The inky black, angular, radar-evading F-117, which spent 27 years in the Air Force arsenal secretly patrolling hostile skies from Serbia to Iraq, will be put in mothballs next month in Nevada.
Wright-Patterson Air Force Base in Dayton, which manages the F-117 program, will have an informal, private retirement ceremony Tuesday with military leaders, base employees and representatives from Holloman Air Force Base in New Mexico.
The last F-117s scheduled to fly will leave Holloman on April 21, stop in Palmdale, Calif., for another retirement ceremony, then arrive on April 22 at their final destination: Tonopah Test Range Airfield in Nevada, where the jet made its first flight in 1981.
The government has no plans to bring the fighter out of retirement, but could do so if necessary.
"I'm happy to hear they are putting it in a place where they could bring it back if they ever needed it," said Brig. Gen. Gregory Feest, the first person to fly an F-117 in combat, during the 1989 invasion of Panama that led to the capture of dictator Manuel Noriega.
The Air Force decided to accelerate the retirement of the F-117s to free up funding to modernize the rest of the fleet. The F-117 is being replaced by the F-22 Raptor, which also has stealth technology.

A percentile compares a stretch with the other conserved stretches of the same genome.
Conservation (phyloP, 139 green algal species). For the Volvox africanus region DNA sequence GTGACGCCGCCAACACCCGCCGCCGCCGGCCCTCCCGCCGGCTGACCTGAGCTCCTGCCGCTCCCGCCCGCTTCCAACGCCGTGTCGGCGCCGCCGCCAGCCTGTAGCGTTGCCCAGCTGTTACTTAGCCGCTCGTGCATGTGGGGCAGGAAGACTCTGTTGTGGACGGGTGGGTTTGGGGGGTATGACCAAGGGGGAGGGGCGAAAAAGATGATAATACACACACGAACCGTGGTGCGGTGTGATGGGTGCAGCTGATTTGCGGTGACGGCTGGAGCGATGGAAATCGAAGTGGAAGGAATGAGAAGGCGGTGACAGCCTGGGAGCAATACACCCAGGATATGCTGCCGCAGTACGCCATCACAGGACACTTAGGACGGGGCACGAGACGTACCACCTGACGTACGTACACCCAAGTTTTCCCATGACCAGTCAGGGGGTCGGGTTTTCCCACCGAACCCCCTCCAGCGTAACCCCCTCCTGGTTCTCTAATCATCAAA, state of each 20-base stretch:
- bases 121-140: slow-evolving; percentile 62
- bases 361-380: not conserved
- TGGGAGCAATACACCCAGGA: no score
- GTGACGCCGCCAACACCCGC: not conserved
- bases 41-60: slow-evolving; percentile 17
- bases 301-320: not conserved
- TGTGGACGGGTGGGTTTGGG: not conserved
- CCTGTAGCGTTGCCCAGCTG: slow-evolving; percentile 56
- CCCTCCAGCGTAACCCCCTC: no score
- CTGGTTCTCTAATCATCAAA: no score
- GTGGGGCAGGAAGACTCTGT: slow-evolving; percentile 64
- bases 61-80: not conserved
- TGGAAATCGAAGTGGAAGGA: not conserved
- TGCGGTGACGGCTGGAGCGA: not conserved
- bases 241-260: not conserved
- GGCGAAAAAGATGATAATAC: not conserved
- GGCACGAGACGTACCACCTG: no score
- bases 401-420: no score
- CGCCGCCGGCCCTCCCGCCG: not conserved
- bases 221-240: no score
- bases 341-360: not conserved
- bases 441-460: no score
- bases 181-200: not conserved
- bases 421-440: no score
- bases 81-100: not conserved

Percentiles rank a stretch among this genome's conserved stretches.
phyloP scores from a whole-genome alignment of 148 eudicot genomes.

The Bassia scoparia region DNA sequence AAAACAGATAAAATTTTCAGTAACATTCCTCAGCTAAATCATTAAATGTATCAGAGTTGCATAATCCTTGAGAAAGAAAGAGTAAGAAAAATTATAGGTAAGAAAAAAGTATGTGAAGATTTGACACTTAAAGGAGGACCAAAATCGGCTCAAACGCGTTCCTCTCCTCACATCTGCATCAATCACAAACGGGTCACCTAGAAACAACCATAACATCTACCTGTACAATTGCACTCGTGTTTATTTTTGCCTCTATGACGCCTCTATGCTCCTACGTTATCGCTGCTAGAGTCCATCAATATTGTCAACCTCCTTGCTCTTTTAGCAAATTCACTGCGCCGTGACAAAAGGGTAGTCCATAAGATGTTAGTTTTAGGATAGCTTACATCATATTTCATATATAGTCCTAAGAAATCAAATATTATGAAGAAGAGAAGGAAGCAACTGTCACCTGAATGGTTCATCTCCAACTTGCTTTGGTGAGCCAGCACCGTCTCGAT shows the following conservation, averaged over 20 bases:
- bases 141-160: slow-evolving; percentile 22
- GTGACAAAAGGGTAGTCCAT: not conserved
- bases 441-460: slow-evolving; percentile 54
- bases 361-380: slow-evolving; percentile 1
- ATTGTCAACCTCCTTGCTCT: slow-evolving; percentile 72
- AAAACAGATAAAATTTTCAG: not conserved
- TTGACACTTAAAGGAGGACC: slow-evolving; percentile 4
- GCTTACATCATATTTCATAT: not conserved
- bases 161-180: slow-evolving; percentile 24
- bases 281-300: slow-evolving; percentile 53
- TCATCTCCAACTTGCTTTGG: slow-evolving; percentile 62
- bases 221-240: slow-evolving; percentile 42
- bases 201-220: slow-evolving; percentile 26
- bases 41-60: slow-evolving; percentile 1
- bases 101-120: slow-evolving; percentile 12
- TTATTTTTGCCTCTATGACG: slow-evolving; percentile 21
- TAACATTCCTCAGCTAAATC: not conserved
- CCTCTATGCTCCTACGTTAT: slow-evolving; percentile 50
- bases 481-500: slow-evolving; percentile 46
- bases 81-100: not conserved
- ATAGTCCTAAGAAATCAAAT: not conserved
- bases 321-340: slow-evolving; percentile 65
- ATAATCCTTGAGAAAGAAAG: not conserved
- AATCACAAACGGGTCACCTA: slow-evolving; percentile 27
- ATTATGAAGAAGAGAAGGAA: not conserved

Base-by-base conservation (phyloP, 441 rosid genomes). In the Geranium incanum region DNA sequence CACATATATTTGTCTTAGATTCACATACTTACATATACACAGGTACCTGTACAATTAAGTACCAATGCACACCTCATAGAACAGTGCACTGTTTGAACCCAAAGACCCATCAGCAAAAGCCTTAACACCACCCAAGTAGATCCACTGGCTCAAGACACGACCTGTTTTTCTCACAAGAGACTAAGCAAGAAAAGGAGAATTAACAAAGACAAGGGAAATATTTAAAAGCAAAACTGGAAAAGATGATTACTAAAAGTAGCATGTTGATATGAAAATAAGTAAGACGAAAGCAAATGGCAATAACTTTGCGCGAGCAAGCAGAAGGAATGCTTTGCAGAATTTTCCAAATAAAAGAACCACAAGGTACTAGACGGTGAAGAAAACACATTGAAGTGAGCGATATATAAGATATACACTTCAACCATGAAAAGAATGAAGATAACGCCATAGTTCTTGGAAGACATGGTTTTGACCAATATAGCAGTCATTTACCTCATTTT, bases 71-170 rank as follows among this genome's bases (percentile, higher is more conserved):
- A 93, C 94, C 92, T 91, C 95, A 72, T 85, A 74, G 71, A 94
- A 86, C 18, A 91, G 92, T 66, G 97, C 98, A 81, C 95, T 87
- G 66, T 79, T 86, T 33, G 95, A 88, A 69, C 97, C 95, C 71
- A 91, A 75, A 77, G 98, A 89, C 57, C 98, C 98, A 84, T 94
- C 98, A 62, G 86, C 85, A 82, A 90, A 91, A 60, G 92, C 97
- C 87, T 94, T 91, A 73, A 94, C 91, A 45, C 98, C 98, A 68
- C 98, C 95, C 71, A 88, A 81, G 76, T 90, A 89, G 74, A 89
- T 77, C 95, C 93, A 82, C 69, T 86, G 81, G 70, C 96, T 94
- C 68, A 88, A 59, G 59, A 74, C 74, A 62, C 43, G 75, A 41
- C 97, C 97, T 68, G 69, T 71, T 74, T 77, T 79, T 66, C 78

Fifty-nine F-117s were made; 10 were retired in December 2006 and 27 since then, the Air Force said. Seven of the planes have crashed, one in Serbia in 1999.
Stealth technology used on the F-117 was developed in the 1970s to help evade enemy radar. While not invisible to radar, the F-117's shape and coating greatly reduced its detection.
The F-117, a single-seat aircraft, was designed to fly into heavily defended areas undetected and drop its payloads with surgical precision.
A total of 558 pilots have flown the F-117 since it went operational. They dub themselves "bandits," with each given a "bandit number" after their first flight.
Feest, who is Bandit 261, also led the first stealth fighter mission into Iraq during Desert Storm in 1991. He said the fire from surface-to-air missiles and anti-aircraft guns was so intense that he stopped looking at it to try to ease his fears.
"We knew stealth worked and it would take a lucky shot to hit us, but we knew a lucky shot could hit us at any time," he said.
Incredibly, not one stealth was hit during those missions, he said.